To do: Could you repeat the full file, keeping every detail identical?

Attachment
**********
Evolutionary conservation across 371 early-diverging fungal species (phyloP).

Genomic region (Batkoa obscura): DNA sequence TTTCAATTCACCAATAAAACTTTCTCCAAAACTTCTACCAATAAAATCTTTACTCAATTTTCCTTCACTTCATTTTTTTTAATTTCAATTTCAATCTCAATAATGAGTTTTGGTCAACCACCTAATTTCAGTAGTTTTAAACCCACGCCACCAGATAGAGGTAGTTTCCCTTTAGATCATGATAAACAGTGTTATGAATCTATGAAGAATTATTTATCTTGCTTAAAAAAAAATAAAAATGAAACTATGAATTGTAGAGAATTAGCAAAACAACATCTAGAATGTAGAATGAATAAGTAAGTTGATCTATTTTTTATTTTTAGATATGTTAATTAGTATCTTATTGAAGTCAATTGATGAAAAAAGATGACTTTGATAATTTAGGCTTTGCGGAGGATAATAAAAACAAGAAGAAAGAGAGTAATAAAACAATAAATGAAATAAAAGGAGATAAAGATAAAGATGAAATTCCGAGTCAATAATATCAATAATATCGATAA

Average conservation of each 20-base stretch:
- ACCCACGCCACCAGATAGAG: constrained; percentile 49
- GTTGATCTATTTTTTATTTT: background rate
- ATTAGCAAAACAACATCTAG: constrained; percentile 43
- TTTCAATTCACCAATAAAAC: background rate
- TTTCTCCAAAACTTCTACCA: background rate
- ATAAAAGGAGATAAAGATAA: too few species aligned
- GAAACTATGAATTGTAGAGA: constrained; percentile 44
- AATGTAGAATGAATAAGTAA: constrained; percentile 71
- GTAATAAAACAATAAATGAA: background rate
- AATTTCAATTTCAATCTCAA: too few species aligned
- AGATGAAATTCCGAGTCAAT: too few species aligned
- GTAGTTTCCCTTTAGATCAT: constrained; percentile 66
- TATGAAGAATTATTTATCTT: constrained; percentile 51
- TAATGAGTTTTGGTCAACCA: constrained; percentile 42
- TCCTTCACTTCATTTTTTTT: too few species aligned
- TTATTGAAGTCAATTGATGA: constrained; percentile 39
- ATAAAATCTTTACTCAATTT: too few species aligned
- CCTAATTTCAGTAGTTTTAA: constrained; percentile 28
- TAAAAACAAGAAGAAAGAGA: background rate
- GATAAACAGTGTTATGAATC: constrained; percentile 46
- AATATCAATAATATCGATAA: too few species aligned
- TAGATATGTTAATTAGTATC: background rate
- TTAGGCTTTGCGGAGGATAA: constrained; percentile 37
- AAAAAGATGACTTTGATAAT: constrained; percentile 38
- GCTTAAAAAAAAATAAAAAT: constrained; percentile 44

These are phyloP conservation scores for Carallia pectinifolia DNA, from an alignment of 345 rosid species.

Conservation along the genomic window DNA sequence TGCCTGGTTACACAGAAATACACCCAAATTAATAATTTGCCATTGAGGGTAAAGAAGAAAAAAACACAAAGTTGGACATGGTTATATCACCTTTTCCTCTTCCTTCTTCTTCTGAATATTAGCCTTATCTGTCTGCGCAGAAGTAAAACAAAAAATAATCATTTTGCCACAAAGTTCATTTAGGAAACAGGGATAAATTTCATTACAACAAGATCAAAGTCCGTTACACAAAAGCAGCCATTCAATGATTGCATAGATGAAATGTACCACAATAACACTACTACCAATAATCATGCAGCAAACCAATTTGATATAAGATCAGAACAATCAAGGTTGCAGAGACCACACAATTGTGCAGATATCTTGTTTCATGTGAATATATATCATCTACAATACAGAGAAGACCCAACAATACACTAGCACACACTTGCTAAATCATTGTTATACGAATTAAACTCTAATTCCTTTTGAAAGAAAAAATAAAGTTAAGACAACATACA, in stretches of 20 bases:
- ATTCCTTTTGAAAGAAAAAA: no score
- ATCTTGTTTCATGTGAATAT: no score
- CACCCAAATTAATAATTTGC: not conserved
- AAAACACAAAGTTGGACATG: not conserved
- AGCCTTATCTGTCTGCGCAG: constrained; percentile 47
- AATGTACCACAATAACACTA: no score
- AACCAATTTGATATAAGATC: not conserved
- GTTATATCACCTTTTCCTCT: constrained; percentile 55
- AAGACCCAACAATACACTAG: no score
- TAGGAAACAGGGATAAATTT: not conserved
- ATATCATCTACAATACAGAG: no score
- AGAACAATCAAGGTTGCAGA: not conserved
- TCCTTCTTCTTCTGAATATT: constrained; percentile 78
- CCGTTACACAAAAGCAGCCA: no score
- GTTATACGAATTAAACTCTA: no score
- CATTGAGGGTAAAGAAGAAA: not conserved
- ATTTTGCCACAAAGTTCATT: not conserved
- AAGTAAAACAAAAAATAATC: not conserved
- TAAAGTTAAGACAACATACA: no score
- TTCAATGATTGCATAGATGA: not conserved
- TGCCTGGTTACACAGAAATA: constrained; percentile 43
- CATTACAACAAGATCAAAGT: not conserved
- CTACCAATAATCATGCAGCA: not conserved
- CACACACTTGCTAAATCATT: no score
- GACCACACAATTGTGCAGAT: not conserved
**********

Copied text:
Evolutionary conservation across 371 early-diverging fungal species (phyloP).

Genomic region (Batkoa obscura): DNA sequence TTTCAATTCACCAATAAAACTTTCTCCAAAACTTCTACCAATAAAATCTTTACTCAATTTTCCTTCACTTCATTTTTTTTAATTTCAATTTCAATCTCAATAATGAGTTTTGGTCAACCACCTAATTTCAGTAGTTTTAAACCCACGCCACCAGATAGAGGTAGTTTCCCTTTAGATCATGATAAACAGTGTTATGAATCTATGAAGAATTATTTATCTTGCTTAAAAAAAAATAAAAATGAAACTATGAATTGTAGAGAATTAGCAAAACAACATCTAGAATGTAGAATGAATAAGTAAGTTGATCTATTTTTTATTTTTAGATATGTTAATTAGTATCTTATTGAAGTCAATTGATGAAAAAAGATGACTTTGATAATTTAGGCTTTGCGGAGGATAATAAAAACAAGAAGAAAGAGAGTAATAAAACAATAAATGAAATAAAAGGAGATAAAGATAAAGATGAAATTCCGAGTCAATAATATCAATAATATCGATAA

Average conservation of each 20-base stretch:
- ACCCACGCCACCAGATAGAG: constrained; percentile 49
- GTTGATCTATTTTTTATTTT: background rate
- ATTAGCAAAACAACATCTAG: constrained; percentile 43
- TTTCAATTCACCAATAAAAC: background rate
- TTTCTCCAAAACTTCTACCA: background rate
- ATAAAAGGAGATAAAGATAA: too few species aligned
- GAAACTATGAATTGTAGAGA: constrained; percentile 44
- AATGTAGAATGAATAAGTAA: constrained; percentile 71
- GTAATAAAACAATAAATGAA: background rate
- AATTTCAATTTCAATCTCAA: too few species aligned
- AGATGAAATTCCGAGTCAAT: too few species aligned
- GTAGTTTCCCTTTAGATCAT: constrained; percentile 66
- TATGAAGAATTATTTATCTT: constrained; percentile 51
- TAATGAGTTTTGGTCAACCA: constrained; percentile 42
- TCCTTCACTTCATTTTTTTT: too few species aligned
- TTATTGAAGTCAATTGATGA: constrained; percentile 39
- ATAAAATCTTTACTCAATTT: too few species aligned
- CCTAATTTCAGTAGTTTTAA: constrained; percentile 28
- TAAAAACAAGAAGAAAGAGA: background rate
- GATAAACAGTGTTATGAATC: constrained; percentile 46
- AATATCAATAATATCGATAA: too few species aligned
- TAGATATGTTAATTAGTATC: background rate
- TTAGGCTTTGCGGAGGATAA: constrained; percentile 37
- AAAAAGATGACTTTGATAAT: constrained; percentile 38
- GCTTAAAAAAAAATAAAAAT: constrained; percentile 44

These are phyloP conservation scores for Carallia pectinifolia DNA, from an alignment of 345 rosid species.

Conservation along the genomic window DNA sequence TGCCTGGTTACACAGAAATACACCCAAATTAATAATTTGCCATTGAGGGTAAAGAAGAAAAAAACACAAAGTTGGACATGGTTATATCACCTTTTCCTCTTCCTTCTTCTTCTGAATATTAGCCTTATCTGTCTGCGCAGAAGTAAAACAAAAAATAATCATTTTGCCACAAAGTTCATTTAGGAAACAGGGATAAATTTCATTACAACAAGATCAAAGTCCGTTACACAAAAGCAGCCATTCAATGATTGCATAGATGAAATGTACCACAATAACACTACTACCAATAATCATGCAGCAAACCAATTTGATATAAGATCAGAACAATCAAGGTTGCAGAGACCACACAATTGTGCAGATATCTTGTTTCATGTGAATATATATCATCTACAATACAGAGAAGACCCAACAATACACTAGCACACACTTGCTAAATCATTGTTATACGAATTAAACTCTAATTCCTTTTGAAAGAAAAAATAAAGTTAAGACAACATACA, in stretches of 20 bases:
- ATTCCTTTTGAAAGAAAAAA: no score
- ATCTTGTTTCATGTGAATAT: no score
- CACCCAAATTAATAATTTGC: not conserved
- AAAACACAAAGTTGGACATG: not conserved
- AGCCTTATCTGTCTGCGCAG: constrained; percentile 47
- AATGTACCACAATAACACTA: no score
- AACCAATTTGATATAAGATC: not conserved
- GTTATATCACCTTTTCCTCT: constrained; percentile 55
- AAGACCCAACAATACACTAG: no score
- TAGGAAACAGGGATAAATTT: not conserved
- ATATCATCTACAATACAGAG: no score
- AGAACAATCAAGGTTGCAGA: not conserved
- TCCTTCTTCTTCTGAATATT: constrained; percentile 78
- CCGTTACACAAAAGCAGCCA: no score
- GTTATACGAATTAAACTCTA: no score
- CATTGAGGGTAAAGAAGAAA: not conserved
- ATTTTGCCACAAAGTTCATT: not conserved
- AAGTAAAACAAAAAATAATC: not conserved
- TAAAGTTAAGACAACATACA: no score
- TTCAATGATTGCATAGATGA: not conserved
- TGCCTGGTTACACAGAAATA: constrained; percentile 43
- CATTACAACAAGATCAAAGT: not conserved
- CTACCAATAATCATGCAGCA: not conserved
- CACACACTTGCTAAATCATT: no score
- GACCACACAATTGTGCAGAT: not conserved